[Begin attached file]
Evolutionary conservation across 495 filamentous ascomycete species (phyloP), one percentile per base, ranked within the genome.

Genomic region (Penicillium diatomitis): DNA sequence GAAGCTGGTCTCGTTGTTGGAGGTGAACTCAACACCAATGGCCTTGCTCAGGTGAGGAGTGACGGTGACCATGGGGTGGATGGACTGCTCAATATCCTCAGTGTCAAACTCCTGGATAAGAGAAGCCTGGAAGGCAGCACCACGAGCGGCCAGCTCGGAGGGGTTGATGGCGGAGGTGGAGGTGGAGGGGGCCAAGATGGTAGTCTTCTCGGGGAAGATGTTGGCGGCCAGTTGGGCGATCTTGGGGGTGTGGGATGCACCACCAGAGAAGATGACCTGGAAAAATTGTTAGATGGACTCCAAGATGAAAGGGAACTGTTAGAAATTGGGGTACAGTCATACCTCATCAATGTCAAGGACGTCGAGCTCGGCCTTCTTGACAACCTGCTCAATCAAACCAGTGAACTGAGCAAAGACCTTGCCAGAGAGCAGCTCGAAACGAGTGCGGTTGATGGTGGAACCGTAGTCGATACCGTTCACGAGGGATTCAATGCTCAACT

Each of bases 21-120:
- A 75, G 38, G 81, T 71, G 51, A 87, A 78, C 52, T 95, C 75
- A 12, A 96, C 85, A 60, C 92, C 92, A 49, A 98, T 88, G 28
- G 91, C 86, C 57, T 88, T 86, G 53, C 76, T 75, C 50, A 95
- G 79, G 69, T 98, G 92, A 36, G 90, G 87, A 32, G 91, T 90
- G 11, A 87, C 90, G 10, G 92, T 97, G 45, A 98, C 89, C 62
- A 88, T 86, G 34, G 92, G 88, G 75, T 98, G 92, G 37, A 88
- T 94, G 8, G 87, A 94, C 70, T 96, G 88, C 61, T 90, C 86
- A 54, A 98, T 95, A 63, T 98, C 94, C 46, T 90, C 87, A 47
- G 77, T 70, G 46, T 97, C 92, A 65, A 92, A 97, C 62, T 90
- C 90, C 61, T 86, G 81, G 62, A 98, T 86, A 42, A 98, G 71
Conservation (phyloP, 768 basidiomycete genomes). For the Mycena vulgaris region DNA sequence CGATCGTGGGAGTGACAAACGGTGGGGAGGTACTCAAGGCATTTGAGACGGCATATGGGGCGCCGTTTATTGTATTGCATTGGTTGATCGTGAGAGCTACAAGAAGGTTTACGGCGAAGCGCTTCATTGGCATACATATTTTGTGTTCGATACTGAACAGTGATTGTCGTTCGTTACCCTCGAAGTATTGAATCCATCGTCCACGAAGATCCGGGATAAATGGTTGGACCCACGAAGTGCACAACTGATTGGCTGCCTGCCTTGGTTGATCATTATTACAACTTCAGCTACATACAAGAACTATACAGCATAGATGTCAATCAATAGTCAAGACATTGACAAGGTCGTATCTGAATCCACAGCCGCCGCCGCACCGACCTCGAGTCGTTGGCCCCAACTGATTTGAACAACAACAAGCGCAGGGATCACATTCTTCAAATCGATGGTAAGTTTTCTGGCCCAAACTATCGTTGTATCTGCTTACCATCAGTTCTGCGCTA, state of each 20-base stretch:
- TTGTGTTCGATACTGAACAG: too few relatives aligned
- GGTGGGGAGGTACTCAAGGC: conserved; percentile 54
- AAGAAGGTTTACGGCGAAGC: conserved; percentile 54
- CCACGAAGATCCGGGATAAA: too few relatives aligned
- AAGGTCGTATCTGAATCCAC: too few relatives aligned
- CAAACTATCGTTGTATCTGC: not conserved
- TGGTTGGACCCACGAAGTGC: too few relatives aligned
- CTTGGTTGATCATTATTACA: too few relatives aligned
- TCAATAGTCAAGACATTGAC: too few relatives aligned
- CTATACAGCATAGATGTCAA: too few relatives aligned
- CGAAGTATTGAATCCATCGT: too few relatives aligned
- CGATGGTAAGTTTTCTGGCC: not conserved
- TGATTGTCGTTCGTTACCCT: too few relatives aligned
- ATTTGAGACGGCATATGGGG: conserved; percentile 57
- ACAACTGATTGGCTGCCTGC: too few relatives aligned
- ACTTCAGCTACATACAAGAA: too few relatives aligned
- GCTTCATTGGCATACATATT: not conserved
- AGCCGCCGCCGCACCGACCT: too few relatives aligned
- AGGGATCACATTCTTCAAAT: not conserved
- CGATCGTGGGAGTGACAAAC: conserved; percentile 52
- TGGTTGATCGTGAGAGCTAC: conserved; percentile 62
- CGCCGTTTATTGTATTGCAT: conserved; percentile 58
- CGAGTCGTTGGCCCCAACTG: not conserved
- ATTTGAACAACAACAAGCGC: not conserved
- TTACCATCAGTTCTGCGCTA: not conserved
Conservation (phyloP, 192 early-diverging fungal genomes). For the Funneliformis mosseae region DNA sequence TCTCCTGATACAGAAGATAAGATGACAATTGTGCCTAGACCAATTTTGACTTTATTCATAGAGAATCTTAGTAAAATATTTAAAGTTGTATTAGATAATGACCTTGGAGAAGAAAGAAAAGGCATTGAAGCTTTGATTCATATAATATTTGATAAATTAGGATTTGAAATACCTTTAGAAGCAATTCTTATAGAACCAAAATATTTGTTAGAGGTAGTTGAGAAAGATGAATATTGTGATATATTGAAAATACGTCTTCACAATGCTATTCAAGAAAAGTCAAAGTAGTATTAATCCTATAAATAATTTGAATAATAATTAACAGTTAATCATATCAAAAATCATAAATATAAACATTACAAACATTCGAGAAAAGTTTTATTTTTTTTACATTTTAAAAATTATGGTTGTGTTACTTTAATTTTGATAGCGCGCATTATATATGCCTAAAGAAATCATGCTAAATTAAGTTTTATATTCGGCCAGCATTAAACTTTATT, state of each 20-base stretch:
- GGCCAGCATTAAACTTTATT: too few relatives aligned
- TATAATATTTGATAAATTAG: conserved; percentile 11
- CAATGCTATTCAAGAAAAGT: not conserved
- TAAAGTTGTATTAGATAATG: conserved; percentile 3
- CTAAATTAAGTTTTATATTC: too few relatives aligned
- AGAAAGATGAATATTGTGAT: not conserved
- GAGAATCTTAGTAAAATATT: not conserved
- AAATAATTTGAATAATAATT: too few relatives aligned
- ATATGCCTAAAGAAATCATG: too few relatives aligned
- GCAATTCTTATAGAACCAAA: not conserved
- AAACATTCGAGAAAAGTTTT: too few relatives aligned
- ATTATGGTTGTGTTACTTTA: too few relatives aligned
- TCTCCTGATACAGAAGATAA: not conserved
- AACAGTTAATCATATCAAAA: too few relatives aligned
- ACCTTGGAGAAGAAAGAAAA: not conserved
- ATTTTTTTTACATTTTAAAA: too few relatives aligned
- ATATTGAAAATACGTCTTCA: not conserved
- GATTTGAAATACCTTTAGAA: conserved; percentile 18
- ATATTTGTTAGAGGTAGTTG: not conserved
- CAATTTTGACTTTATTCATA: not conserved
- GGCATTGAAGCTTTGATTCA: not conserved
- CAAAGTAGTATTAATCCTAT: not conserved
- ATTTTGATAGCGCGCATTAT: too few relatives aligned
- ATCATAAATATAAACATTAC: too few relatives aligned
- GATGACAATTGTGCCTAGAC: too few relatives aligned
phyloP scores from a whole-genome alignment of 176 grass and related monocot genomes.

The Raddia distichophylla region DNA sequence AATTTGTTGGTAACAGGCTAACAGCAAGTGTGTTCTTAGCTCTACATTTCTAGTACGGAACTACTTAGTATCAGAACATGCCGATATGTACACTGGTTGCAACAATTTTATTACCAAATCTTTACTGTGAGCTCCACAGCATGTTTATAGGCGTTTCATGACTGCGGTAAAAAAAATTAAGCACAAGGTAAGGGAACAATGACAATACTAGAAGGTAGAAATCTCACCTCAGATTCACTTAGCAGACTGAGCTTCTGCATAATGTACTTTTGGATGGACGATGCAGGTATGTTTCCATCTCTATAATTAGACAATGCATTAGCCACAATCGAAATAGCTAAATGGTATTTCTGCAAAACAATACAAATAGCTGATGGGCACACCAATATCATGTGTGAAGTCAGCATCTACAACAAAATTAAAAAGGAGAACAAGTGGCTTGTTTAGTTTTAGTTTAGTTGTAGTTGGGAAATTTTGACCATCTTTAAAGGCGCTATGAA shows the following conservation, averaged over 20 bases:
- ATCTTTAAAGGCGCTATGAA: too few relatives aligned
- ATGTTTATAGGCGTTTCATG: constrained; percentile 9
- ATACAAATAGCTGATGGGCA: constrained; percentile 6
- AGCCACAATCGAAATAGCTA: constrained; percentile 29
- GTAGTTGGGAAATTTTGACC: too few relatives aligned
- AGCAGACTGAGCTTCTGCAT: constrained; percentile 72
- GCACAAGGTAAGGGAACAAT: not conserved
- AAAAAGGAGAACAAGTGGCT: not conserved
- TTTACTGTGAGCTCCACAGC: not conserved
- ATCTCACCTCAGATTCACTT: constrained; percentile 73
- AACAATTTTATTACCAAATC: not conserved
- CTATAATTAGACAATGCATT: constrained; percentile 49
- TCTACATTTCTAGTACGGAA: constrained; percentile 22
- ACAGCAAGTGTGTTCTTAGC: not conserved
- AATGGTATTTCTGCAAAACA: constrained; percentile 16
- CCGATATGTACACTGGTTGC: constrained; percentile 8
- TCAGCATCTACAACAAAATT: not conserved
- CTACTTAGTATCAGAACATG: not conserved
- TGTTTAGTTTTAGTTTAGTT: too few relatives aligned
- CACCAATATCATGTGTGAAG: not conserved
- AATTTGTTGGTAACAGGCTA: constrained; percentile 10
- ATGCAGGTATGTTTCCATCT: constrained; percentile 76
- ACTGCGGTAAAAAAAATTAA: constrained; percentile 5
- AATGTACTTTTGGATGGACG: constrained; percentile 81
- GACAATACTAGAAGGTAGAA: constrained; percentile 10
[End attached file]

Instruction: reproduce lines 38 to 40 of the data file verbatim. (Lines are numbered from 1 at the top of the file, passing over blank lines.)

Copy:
- ATTTGAACAACAACAAGCGC: not conserved
- TTACCATCAGTTCTGCGCTA: not conserved
Conservation (phyloP, 192 early-diverging fungal genomes). For the Funneliformis mosseae region DNA sequence TCTCCTGATACAGAAGATAAGATGACAATTGTGCCTAGACCAATTTTGACTTTATTCATAGAGAATCTTAGTAAAATATTTAAAGTTGTATTAGATAATGACCTTGGAGAAGAAAGAAAAGGCATTGAAGCTTTGATTCATATAATATTTGATAAATTAGGATTTGAAATACCTTTAGAAGCAATTCTTATAGAACCAAAATATTTGTTAGAGGTAGTTGAGAAAGATGAATATTGTGATATATTGAAAATACGTCTTCACAATGCTATTCAAGAAAAGTCAAAGTAGTATTAATCCTATAAATAATTTGAATAATAATTAACAGTTAATCATATCAAAAATCATAAATATAAACATTACAAACATTCGAGAAAAGTTTTATTTTTTTTACATTTTAAAAATTATGGTTGTGTTACTTTAATTTTGATAGCGCGCATTATATATGCCTAAAGAAATCATGCTAAATTAAGTTTTATATTCGGCCAGCATTAAACTTTATT, state of each 20-base stretch: